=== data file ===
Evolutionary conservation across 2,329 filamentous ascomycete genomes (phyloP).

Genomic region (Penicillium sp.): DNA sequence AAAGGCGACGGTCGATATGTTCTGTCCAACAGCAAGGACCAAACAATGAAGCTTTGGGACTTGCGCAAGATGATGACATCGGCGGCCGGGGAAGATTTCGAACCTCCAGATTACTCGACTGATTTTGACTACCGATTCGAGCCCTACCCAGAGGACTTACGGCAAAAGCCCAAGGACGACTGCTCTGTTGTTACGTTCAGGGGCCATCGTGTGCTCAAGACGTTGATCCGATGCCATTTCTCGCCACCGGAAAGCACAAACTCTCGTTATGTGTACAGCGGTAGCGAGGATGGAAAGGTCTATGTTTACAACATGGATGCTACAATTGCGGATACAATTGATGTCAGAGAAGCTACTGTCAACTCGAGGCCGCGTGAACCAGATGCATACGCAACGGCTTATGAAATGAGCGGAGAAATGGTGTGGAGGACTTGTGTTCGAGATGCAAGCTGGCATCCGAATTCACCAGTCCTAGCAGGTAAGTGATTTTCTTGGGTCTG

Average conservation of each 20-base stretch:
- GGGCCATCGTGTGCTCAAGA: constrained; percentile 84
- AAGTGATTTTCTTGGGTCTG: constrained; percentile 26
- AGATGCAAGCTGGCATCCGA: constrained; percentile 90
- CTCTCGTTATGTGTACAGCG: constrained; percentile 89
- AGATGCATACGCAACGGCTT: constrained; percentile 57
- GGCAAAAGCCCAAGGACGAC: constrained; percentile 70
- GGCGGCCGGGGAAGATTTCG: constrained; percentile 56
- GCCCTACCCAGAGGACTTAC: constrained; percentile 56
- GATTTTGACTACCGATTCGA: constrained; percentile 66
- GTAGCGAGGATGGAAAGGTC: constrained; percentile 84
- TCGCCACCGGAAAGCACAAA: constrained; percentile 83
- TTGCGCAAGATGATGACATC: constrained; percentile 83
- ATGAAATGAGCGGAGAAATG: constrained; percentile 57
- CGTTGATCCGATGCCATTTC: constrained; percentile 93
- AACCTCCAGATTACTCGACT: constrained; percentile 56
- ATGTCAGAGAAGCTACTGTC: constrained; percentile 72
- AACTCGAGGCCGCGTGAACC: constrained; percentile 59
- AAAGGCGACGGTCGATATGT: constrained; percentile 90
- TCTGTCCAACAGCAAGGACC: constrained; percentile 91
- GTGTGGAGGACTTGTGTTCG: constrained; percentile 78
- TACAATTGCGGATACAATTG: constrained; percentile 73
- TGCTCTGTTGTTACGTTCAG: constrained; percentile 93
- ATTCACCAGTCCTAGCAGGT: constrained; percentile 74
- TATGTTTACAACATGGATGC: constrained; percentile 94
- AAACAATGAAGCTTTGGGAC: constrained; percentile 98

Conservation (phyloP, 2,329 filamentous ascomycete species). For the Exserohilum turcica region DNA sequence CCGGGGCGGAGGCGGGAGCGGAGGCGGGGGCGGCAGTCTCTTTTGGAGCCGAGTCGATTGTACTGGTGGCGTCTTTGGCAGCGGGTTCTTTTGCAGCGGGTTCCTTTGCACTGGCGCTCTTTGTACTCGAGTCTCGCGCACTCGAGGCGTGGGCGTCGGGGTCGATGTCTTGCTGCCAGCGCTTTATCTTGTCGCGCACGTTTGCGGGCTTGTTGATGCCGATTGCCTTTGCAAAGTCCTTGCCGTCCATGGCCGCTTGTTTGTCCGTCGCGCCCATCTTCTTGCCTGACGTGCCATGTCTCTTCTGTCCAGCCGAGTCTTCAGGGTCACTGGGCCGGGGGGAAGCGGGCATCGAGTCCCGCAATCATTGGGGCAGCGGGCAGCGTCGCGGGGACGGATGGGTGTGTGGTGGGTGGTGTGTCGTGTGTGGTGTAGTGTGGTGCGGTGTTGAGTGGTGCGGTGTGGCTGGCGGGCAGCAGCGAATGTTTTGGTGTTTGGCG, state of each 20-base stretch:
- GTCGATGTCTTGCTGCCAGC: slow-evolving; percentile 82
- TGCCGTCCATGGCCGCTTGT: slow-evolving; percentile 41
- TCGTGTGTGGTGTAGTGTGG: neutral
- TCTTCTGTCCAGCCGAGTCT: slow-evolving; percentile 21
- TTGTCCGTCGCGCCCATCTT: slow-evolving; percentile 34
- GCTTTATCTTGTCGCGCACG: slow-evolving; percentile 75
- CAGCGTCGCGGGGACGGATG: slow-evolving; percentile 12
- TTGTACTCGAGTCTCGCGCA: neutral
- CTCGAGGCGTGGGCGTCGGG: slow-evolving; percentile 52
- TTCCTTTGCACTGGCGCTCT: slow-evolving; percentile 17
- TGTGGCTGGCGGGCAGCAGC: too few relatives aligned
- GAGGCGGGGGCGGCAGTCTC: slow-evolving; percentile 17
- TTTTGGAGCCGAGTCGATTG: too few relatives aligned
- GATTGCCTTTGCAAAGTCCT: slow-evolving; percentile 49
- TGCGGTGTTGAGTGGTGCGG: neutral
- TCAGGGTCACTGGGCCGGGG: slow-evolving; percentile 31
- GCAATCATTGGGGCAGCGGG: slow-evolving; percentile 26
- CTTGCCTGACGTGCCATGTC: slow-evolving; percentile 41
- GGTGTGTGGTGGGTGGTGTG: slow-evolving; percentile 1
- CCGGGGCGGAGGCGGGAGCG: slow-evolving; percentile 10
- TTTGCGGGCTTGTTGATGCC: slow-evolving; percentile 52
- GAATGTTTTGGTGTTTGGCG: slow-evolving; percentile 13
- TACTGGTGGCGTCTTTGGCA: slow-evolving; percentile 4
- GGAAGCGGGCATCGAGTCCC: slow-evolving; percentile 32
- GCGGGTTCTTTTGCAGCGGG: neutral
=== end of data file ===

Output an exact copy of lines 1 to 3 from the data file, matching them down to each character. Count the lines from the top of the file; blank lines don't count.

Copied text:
Evolutionary conservation across 2,329 filamentous ascomycete genomes (phyloP).

Genomic region (Penicillium sp.): DNA sequence AAAGGCGACGGTCGATATGTTCTGTCCAACAGCAAGGACCAAACAATGAAGCTTTGGGACTTGCGCAAGATGATGACATCGGCGGCCGGGGAAGATTTCGAACCTCCAGATTACTCGACTGATTTTGACTACCGATTCGAGCCCTACCCAGAGGACTTACGGCAAAAGCCCAAGGACGACTGCTCTGTTGTTACGTTCAGGGGCCATCGTGTGCTCAAGACGTTGATCCGATGCCATTTCTCGCCACCGGAAAGCACAAACTCTCGTTATGTGTACAGCGGTAGCGAGGATGGAAAGGTCTATGTTTACAACATGGATGCTACAATTGCGGATACAATTGATGTCAGAGAAGCTACTGTCAACTCGAGGCCGCGTGAACCAGATGCATACGCAACGGCTTATGAAATGAGCGGAGAAATGGTGTGGAGGACTTGTGTTCGAGATGCAAGCTGGCATCCGAATTCACCAGTCCTAGCAGGTAAGTGATTTTCTTGGGTCTG

Average conservation of each 20-base stretch: